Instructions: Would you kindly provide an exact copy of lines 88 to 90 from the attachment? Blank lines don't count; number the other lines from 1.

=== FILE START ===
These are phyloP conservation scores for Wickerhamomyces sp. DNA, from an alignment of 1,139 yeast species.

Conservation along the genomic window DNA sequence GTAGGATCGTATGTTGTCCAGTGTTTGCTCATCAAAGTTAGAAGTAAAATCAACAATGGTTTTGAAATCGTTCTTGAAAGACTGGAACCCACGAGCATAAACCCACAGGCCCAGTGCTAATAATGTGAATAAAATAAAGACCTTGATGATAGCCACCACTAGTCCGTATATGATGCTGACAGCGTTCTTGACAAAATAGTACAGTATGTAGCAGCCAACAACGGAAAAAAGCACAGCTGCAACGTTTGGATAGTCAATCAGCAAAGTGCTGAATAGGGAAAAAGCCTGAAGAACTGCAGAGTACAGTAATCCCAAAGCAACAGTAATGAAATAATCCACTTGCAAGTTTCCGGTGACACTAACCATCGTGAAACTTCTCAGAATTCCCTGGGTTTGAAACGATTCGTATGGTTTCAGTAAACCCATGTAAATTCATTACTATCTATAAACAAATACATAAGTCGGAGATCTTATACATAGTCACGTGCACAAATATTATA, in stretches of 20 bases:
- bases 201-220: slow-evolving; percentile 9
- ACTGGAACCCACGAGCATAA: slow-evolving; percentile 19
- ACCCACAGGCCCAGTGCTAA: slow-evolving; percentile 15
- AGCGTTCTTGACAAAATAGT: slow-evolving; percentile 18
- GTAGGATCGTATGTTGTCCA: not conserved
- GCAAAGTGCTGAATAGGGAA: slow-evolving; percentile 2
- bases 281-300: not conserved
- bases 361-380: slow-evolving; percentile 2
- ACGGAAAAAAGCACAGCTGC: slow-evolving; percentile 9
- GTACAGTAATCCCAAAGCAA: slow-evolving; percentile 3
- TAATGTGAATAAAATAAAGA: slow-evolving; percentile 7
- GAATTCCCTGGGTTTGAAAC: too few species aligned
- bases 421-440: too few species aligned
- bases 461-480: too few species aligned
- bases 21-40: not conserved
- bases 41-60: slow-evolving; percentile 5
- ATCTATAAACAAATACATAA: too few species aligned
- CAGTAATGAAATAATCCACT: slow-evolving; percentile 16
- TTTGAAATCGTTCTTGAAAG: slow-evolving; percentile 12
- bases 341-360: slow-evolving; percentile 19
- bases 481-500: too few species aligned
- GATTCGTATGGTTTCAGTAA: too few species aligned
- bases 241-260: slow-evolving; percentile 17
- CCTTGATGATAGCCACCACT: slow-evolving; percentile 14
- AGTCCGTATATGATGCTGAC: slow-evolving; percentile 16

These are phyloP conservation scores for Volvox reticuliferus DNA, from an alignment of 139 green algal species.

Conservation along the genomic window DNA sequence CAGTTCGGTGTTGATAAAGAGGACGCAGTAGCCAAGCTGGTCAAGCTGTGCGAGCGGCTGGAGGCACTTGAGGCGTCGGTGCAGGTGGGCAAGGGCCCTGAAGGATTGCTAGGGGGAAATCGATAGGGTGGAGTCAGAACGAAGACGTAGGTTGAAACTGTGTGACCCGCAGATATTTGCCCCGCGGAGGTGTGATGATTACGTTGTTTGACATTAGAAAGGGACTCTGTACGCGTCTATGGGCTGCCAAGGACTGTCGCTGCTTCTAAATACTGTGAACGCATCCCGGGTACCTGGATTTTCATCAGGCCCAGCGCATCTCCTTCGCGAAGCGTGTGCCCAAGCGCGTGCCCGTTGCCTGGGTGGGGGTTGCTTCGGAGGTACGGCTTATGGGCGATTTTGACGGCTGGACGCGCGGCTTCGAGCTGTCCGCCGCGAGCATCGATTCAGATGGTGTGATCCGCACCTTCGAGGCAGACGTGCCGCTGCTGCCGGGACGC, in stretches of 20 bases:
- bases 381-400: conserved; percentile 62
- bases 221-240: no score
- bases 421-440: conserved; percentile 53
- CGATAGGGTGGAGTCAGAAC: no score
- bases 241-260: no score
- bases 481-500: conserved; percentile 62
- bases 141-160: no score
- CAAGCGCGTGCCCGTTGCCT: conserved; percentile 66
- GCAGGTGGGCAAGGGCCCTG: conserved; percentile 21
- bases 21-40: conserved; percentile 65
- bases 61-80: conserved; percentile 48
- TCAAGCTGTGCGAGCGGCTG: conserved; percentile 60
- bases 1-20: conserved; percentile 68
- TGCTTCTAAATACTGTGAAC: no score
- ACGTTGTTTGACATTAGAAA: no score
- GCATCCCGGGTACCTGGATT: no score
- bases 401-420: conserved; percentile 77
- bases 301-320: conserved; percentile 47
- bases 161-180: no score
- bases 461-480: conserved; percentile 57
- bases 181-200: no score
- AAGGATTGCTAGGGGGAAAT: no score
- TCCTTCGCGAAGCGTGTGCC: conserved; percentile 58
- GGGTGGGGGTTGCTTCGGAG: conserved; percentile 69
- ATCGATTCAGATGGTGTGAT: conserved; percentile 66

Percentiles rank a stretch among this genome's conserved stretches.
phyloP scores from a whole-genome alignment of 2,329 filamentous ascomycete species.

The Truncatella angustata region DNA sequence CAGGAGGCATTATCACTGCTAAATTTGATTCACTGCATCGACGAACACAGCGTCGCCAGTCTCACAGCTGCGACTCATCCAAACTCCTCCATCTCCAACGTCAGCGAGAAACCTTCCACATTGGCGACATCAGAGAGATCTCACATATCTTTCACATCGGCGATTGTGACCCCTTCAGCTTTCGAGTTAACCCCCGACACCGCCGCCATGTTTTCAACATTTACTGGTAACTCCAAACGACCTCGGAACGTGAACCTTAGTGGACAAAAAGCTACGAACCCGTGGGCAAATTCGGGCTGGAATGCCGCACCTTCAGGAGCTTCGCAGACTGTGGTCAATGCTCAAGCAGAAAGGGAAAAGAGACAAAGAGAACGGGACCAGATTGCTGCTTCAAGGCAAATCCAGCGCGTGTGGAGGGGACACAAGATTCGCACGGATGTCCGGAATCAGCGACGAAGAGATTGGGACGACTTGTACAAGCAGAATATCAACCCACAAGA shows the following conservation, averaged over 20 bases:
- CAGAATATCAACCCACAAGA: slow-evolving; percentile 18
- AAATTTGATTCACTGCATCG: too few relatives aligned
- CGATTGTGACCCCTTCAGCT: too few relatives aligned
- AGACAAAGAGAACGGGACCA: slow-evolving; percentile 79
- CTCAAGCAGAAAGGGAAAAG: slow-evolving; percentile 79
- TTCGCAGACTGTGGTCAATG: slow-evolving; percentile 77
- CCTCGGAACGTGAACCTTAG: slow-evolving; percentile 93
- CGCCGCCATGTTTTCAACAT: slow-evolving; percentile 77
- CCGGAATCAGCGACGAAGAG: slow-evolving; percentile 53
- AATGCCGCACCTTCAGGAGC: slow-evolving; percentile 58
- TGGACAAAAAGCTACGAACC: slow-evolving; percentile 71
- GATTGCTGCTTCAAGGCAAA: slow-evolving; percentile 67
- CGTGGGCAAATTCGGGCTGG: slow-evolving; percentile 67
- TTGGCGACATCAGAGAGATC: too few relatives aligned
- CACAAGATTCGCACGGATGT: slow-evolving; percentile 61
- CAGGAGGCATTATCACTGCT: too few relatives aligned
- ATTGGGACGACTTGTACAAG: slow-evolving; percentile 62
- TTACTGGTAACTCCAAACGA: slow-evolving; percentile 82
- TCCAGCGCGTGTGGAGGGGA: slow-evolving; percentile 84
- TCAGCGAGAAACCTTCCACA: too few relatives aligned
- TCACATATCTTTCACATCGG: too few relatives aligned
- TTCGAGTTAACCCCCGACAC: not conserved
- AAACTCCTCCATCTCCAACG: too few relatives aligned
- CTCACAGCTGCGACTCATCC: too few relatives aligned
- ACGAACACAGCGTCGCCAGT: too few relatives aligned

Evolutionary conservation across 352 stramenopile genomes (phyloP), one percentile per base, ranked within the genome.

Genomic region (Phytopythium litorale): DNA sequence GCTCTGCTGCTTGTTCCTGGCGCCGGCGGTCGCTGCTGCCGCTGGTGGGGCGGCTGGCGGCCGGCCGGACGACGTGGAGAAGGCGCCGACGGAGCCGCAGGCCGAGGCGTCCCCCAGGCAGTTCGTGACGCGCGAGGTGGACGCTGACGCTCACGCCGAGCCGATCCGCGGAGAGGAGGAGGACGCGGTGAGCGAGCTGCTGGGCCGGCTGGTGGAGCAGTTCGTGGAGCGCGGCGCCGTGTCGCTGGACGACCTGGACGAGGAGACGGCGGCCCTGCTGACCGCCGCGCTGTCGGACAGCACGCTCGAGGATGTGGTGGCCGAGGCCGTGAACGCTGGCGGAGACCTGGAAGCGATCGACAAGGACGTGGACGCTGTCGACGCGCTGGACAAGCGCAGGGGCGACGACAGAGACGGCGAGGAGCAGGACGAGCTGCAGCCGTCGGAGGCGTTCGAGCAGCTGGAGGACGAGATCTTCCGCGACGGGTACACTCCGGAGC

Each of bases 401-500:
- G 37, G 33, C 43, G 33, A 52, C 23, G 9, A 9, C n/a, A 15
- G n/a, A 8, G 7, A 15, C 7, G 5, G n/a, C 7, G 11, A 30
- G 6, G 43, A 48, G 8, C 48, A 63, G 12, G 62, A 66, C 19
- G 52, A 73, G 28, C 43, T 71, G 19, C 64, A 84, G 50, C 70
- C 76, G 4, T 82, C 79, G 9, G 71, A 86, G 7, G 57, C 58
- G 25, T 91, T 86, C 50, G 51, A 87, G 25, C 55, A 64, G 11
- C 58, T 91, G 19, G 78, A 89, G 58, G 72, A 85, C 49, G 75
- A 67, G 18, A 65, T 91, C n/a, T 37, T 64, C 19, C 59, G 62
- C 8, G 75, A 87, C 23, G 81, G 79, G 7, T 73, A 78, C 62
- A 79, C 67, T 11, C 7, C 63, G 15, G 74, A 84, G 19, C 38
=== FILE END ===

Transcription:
- G 6, G 43, A 48, G 8, C 48, A 63, G 12, G 62, A 66, C 19
- G 52, A 73, G 28, C 43, T 71, G 19, C 64, A 84, G 50, C 70
- C 76, G 4, T 82, C 79, G 9, G 71, A 86, G 7, G 57, C 58